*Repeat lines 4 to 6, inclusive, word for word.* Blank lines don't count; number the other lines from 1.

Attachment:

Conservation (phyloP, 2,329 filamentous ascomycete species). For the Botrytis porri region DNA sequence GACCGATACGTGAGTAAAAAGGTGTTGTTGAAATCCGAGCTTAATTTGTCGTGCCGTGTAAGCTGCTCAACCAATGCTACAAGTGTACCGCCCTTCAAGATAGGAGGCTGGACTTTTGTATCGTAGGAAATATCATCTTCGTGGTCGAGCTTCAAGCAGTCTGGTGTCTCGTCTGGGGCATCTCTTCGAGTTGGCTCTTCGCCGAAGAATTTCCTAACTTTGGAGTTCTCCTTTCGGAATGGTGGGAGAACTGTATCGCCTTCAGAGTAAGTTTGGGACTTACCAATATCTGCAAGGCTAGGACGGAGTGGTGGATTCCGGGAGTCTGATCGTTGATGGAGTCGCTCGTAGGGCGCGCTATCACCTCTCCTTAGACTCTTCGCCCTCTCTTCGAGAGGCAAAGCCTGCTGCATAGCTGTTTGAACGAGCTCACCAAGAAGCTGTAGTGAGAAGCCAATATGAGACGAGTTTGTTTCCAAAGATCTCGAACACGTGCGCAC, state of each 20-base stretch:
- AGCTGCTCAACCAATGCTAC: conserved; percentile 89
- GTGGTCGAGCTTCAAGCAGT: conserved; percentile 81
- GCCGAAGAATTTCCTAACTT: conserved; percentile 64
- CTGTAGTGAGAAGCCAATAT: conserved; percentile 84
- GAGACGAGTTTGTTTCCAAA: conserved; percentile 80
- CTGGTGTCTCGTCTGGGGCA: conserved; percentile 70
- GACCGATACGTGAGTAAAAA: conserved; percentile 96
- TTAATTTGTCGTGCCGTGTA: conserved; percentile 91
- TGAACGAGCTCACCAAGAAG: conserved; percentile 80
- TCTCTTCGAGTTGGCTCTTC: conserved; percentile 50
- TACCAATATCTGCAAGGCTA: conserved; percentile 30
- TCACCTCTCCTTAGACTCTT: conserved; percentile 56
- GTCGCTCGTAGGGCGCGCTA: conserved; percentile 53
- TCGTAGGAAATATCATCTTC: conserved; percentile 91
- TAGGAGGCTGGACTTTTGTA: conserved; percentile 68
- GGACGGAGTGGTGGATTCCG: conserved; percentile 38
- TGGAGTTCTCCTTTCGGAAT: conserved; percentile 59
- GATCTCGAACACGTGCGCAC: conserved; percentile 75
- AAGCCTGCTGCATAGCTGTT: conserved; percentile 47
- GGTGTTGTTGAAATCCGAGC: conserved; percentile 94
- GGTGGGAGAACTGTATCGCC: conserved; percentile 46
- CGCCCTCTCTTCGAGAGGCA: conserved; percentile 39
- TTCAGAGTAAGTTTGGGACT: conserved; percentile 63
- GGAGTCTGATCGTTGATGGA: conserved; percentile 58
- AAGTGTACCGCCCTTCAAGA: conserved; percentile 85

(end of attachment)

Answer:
- GCCGAAGAATTTCCTAACTT: conserved; percentile 64
- CTGTAGTGAGAAGCCAATAT: conserved; percentile 84
- GAGACGAGTTTGTTTCCAAA: conserved; percentile 80